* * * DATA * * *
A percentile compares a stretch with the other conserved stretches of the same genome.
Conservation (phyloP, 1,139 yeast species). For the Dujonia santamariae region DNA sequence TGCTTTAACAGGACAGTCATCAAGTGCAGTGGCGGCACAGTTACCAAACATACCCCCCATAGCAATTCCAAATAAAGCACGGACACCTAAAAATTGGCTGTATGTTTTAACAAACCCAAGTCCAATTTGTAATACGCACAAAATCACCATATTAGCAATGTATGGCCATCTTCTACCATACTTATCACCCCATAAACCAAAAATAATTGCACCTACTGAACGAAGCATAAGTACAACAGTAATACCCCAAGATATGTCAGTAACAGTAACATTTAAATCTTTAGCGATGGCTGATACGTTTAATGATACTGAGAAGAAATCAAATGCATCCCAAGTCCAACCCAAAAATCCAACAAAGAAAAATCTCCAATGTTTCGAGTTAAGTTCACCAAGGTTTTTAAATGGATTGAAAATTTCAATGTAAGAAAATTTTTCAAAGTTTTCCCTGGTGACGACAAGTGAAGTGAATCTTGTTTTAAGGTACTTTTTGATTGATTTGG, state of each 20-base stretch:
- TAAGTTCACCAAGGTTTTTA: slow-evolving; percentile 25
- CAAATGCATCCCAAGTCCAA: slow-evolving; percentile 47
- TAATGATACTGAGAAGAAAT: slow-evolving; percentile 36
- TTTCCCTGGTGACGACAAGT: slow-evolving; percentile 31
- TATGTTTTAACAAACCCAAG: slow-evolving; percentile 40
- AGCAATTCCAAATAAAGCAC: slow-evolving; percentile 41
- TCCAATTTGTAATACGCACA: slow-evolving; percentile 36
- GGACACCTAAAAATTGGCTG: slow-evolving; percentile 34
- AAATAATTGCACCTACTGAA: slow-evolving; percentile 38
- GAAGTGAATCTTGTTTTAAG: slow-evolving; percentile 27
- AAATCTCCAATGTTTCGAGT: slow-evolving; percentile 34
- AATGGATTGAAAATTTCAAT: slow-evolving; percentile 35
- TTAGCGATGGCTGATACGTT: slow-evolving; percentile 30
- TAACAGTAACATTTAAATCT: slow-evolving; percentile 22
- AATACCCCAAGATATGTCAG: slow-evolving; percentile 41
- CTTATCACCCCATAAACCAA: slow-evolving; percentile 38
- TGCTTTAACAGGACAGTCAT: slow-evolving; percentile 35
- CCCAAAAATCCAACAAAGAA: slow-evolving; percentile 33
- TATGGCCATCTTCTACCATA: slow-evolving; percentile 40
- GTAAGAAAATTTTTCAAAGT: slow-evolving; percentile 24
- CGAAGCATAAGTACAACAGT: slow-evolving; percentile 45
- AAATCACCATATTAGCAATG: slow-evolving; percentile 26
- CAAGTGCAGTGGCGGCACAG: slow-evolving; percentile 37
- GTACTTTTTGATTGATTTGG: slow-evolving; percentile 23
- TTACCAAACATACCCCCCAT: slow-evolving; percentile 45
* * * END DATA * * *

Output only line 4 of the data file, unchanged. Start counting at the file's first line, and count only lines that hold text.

- CAAATGCATCCCAAGTCCAA: slow-evolving; percentile 47